Failed coup in Turkey hits Albany’s Turkish Cultural Center

Veysel Ucan, executive director of the Turkish Cultural Center of Albany, talks about exiled Turkish Muslim clerk, Fetullah Gulen, during an interview on Wednesday, July 27, 2016, in Menands, N.Y. (Paul Buckowski / Times Union
Veysel Ucan, executive director of the Turkish Cultural Center of Albany, talks about exiled Turkish Muslim clerk, Fetullah Gulen, during an interview on Wednesday, July 27, 2016, in Menands, N.Y. (Paul Buckowski / Times Union

Date posted: September 25, 2016

Split loyalties cited as Albany Turkish center loses sole employee


A failed military coup in Turkey in July continues to reverberate locally with the layoff of the only paid employee at the Turkish Cultural Center of Albany and cuts in its programs, which include language and cooking classes.

While its office on Broadway in Menands remains open, the center will be staffed sporadically by volunteers and there will be fewer interfaith programs and friendship dinners aimed at fostering a cultural dialogue and understanding of Islam.

“There were financial difficulties and the Turkish community is deeply divided over the coup,” said Veysel Ucan, who opened the center in 2009 and was recently let go as executive director of the Turkish Cultural Center of Albany.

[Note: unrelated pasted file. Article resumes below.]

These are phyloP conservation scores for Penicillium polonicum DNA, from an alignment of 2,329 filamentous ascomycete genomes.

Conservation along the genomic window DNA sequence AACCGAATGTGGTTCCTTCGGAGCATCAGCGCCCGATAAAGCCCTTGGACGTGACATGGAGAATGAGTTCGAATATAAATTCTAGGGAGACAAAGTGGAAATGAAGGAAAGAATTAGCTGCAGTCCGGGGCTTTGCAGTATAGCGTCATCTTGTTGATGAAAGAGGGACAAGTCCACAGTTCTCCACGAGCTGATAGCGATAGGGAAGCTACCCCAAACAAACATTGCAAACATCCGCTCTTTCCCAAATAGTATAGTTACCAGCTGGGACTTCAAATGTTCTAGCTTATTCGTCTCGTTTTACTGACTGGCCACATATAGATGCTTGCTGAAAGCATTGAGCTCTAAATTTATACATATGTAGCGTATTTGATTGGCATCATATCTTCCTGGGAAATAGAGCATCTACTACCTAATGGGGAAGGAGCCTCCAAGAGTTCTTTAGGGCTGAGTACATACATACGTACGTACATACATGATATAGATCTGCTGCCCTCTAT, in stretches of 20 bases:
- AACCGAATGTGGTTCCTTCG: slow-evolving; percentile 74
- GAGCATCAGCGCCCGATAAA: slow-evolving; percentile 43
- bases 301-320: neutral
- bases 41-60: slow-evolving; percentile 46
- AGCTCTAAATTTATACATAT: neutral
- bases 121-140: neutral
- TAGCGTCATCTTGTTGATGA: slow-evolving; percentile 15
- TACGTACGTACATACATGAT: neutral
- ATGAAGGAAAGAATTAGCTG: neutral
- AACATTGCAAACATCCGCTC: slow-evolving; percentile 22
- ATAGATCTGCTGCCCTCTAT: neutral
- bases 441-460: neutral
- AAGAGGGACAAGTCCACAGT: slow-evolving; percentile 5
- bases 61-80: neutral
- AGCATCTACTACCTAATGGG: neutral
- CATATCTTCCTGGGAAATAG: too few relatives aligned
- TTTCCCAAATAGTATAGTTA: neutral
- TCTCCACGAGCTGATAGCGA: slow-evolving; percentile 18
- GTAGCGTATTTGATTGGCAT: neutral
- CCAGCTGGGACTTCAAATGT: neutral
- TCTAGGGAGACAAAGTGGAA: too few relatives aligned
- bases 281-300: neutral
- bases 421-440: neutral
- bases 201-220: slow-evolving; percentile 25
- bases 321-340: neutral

The center is part of a large American network that includes nine other similar centers across New York state with ties to Muslim cleric Fethullah Gulen, who lives in self-imposed exile in Saylorsburg, Pa.

Gulen was accused of organizing the coup in which 290 people were killed and more than 1,400 people were injured.

Gulen has repeatedly denied involvement. He is a former ally of Turkey’s President Recep Tayyip Erdogan, but the two had a bitter falling-out in 2013 over a corruption investigation. Gulen, 75, has lived in the Pocono Mountains since 2009. U.S. officials have refused Erdogan’s demands that Gulen be extradited to Turkey because of insufficient evidence for extradition.

“He’s a peaceful man who had nothing to do with the coup attempt. They have no evidence for their accusations,” said Ucan, 38, who emigrated to the U.S. from Turkey in 2001.He earned a master’s degree in computer engineering at Manhattan College. This summer he became a naturalized American citizen. He and his wife have two children and live in Delmar. He is looking for a new job and hopes to stay in the area. He’ll volunteer for the organization that formerly paid him, although many of the 250 local Turks are fearful of association with a Gulen-linked organization because of Erdogan’s power.

The center had a budget of about $65,000, raised by donations. Some board members resigned and donations have dried up after the failed coup, which resulted in divided loyalties and a toxic atmosphere.

A post-coup purge of suspected Gulen followers has resulted in the detainment or firing of tens of thousands of people in Turkey, including soldiers, journalists, academics and judges. The country remains in a state of emergency with severe restrictions.

“It is a witch hunt that is dividing families here and in Turkey,” said Ucan, who has one brother-in-law in Turkey who supports Erdogan’s crackdown and another brother-in-law who was fired from his job as a teacher at an elementary school linked to Gulen.

Source: Timesunion , September 21, 2016

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